But can the country’s taxpayers afford this for new hires too?

  2. I believe that the population of the Islands are too small to afford to have Civil Servants and whole family health insurance pay by Government alone . If we look at say 2,500 Civil Servants × 4 in the family that equals 10,000 people that Government is paying for out of the population . The balance of the population paying is not enough people to support a good Health Care System that requires millions of dollars to operate for everyone .

    I work for a Company that has more employees than the whole population of the Cayman Islands , they provide Insurance for all employees , but employee has to pay a certain amount , and if you want to add family there’s two more options of policies you can sign up for and pay additionally , and the population here is huge compared to Cayman’s .

    I think that government needs to take a real serious look at all the free benefits that Government is handing out, and how they can put these benefits in Civil Servants work package . If they are going to have money for other projects for the benefits of all Citizens .

  3. Surprise, surprise, Mr Manderson has discovered there is no support for civil servants paying for their health care. Absolutely nothing is going to change as Government members and MLA’s enjoy the same benefits, not to mention subsidised pension payments . The only certain change will come in future years when every single taxpayer’s dollar will be consumed by public sector salaries and benefits. There will be nothing left to pay for new schools, new roads, garbage collection, Cayman Airways, the Turtle Farm and everything else the Government currently spends on public projects. I know that some of our leaders are godly men, so I suggest in lieu of any meaningful action which we certainly won’t get, they all start praying for a miracle.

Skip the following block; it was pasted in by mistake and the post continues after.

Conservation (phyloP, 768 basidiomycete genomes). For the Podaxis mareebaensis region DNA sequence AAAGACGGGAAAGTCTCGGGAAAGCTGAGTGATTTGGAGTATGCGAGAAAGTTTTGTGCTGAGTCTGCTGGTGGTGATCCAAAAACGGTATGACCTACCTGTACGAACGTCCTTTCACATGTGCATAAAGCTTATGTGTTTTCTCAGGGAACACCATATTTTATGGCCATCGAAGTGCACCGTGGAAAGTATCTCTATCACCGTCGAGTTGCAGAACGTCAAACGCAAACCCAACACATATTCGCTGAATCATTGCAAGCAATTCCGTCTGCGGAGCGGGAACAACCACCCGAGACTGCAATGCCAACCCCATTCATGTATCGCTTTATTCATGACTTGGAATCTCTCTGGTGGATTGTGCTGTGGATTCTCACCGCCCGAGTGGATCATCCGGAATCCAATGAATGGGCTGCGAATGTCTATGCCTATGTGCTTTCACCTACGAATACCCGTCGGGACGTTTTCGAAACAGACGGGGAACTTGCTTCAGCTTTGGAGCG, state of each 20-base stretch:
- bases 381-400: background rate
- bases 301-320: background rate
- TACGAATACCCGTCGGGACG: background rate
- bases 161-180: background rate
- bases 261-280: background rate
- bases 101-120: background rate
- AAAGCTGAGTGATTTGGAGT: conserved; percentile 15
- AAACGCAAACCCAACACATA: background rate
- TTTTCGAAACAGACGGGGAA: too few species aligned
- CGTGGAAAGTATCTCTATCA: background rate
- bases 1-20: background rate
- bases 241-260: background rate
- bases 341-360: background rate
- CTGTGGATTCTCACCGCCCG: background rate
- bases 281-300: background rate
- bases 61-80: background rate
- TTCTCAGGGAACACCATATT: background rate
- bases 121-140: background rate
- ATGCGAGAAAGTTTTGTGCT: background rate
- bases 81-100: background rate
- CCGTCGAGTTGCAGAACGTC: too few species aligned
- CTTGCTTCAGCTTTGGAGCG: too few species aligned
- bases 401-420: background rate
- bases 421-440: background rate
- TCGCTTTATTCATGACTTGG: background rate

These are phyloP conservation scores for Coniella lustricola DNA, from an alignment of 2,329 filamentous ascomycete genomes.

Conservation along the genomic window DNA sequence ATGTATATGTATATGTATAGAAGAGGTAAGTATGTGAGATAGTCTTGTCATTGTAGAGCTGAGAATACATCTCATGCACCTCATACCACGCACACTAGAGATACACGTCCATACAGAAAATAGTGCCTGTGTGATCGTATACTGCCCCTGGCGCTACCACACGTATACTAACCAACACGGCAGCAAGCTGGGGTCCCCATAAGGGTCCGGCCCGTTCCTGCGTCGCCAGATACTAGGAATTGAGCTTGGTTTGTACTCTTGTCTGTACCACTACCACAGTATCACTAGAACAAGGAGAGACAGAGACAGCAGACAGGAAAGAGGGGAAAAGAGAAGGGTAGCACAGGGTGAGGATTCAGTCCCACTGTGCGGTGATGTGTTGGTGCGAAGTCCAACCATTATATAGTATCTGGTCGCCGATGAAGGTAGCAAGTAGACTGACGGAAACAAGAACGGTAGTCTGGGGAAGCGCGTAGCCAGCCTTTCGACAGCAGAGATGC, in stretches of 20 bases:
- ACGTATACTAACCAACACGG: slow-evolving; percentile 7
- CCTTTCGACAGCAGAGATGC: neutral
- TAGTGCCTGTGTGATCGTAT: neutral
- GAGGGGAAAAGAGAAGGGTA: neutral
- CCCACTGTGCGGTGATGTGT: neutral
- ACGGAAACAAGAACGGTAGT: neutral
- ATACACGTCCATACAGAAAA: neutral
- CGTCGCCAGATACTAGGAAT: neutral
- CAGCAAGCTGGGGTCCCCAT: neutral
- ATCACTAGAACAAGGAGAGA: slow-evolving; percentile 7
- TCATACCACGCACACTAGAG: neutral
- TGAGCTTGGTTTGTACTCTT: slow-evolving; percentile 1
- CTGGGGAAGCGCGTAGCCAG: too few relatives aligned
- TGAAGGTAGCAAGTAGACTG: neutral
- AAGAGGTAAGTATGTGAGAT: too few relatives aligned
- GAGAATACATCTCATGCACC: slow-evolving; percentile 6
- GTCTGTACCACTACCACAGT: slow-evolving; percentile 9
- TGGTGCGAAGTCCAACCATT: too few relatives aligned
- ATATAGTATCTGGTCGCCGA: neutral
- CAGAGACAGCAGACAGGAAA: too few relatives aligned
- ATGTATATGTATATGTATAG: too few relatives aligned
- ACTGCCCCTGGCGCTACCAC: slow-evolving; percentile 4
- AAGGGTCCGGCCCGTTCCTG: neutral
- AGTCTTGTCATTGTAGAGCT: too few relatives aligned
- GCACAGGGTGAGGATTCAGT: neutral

4. “An employee survey completed last year by the civil service found that pay and benefits received the lowest scores among employees who rated various aspects of their jobs and working environment.”

    If this is the source of the Deputy Governor’s belief there is no support for government employees to pay a portion of their health insurance, then I believe he is looking at the wrong statistics. Instead, I suggest he stand outside of Foster’s or Kirks or Cost-U-Less and take a poll of customers coming and going at those spots. I’m convinced he will get quite a different picture and quite a different set of statistics.

    Of course the thought of a 50-50 cost sharing or some such scheme would be frightening to anyone. But what about a gradual introduction over say the next 5 years or so. Start at 10-90 and increase to 50-50 introducing an ownership responsibility to workers. Anything “free” is work what you pay for it, so if workers pay a proportion, the understand the value!

  5. I think that this is another issue Mr Manderson and Government are failing to understand the consequences of.
    The population and Civil Servants are growing faster than a child grow , and no plans are made of how and when to do something about it.

    What is everyone going to do , if and when Government finds it’s self in financial trouble and can’t afford to keep the Healthcare System open for everyone .
    PEOPLE or GOVERNMENT better look at it now . And remember that anything and everything can happen.